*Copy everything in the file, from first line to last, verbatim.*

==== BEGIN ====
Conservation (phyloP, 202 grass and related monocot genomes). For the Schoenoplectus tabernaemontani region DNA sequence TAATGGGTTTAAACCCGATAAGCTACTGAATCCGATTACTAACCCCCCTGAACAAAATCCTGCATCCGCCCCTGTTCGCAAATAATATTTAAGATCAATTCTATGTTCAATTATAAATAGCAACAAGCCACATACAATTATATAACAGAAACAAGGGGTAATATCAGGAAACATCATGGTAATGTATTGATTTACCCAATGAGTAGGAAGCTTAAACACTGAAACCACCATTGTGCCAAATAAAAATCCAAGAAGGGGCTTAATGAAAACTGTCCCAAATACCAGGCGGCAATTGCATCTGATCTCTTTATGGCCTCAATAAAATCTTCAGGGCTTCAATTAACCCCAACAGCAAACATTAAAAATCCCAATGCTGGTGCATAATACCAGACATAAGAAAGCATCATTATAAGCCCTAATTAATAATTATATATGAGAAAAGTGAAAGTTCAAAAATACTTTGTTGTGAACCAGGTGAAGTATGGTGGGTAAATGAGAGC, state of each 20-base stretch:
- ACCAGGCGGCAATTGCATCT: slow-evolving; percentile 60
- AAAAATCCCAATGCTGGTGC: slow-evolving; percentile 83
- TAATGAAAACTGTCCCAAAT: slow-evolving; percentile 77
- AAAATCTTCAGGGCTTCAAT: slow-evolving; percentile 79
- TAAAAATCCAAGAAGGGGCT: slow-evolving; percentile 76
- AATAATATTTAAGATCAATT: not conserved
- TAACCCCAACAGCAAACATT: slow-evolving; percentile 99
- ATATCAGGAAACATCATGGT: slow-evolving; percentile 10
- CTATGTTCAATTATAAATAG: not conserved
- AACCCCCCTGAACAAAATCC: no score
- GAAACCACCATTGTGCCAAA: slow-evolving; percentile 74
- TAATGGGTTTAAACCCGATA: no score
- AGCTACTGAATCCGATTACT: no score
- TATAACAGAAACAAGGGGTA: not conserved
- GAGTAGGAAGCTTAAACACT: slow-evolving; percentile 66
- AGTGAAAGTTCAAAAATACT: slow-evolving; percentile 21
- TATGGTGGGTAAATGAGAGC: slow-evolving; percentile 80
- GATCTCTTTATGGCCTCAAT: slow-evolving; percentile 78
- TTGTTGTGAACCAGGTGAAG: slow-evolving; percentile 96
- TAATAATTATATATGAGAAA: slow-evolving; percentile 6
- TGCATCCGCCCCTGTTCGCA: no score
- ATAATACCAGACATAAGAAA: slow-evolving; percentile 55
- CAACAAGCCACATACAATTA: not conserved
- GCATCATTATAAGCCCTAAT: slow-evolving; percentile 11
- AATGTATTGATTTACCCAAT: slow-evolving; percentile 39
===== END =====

Conservation (phyloP, 202 grass and related monocot genomes). For the Schoenoplectus tabernaemontani region DNA sequence TAATGGGTTTAAACCCGATAAGCTACTGAATCCGATTACTAACCCCCCTGAACAAAATCCTGCATCCGCCCCTGTTCGCAAATAATATTTAAGATCAATTCTATGTTCAATTATAAATAGCAACAAGCCACATACAATTATATAACAGAAACAAGGGGTAATATCAGGAAACATCATGGTAATGTATTGATTTACCCAATGAGTAGGAAGCTTAAACACTGAAACCACCATTGTGCCAAATAAAAATCCAAGAAGGGGCTTAATGAAAACTGTCCCAAATACCAGGCGGCAATTGCATCTGATCTCTTTATGGCCTCAATAAAATCTTCAGGGCTTCAATTAACCCCAACAGCAAACATTAAAAATCCCAATGCTGGTGCATAATACCAGACATAAGAAAGCATCATTATAAGCCCTAATTAATAATTATATATGAGAAAAGTGAAAGTTCAAAAATACTTTGTTGTGAACCAGGTGAAGTATGGTGGGTAAATGAGAGC, state of each 20-base stretch:
- ACCAGGCGGCAATTGCATCT: slow-evolving; percentile 60
- AAAAATCCCAATGCTGGTGC: slow-evolving; percentile 83
- TAATGAAAACTGTCCCAAAT: slow-evolving; percentile 77
- AAAATCTTCAGGGCTTCAAT: slow-evolving; percentile 79
- TAAAAATCCAAGAAGGGGCT: slow-evolving; percentile 76
- AATAATATTTAAGATCAATT: not conserved
- TAACCCCAACAGCAAACATT: slow-evolving; percentile 99
- ATATCAGGAAACATCATGGT: slow-evolving; percentile 10
- CTATGTTCAATTATAAATAG: not conserved
- AACCCCCCTGAACAAAATCC: no score
- GAAACCACCATTGTGCCAAA: slow-evolving; percentile 74
- TAATGGGTTTAAACCCGATA: no score
- AGCTACTGAATCCGATTACT: no score
- TATAACAGAAACAAGGGGTA: not conserved
- GAGTAGGAAGCTTAAACACT: slow-evolving; percentile 66
- AGTGAAAGTTCAAAAATACT: slow-evolving; percentile 21
- TATGGTGGGTAAATGAGAGC: slow-evolving; percentile 80
- GATCTCTTTATGGCCTCAAT: slow-evolving; percentile 78
- TTGTTGTGAACCAGGTGAAG: slow-evolving; percentile 96
- TAATAATTATATATGAGAAA: slow-evolving; percentile 6
- TGCATCCGCCCCTGTTCGCA: no score
- ATAATACCAGACATAAGAAA: slow-evolving; percentile 55
- CAACAAGCCACATACAATTA: not conserved
- GCATCATTATAAGCCCTAAT: slow-evolving; percentile 11
- AATGTATTGATTTACCCAAT: slow-evolving; percentile 39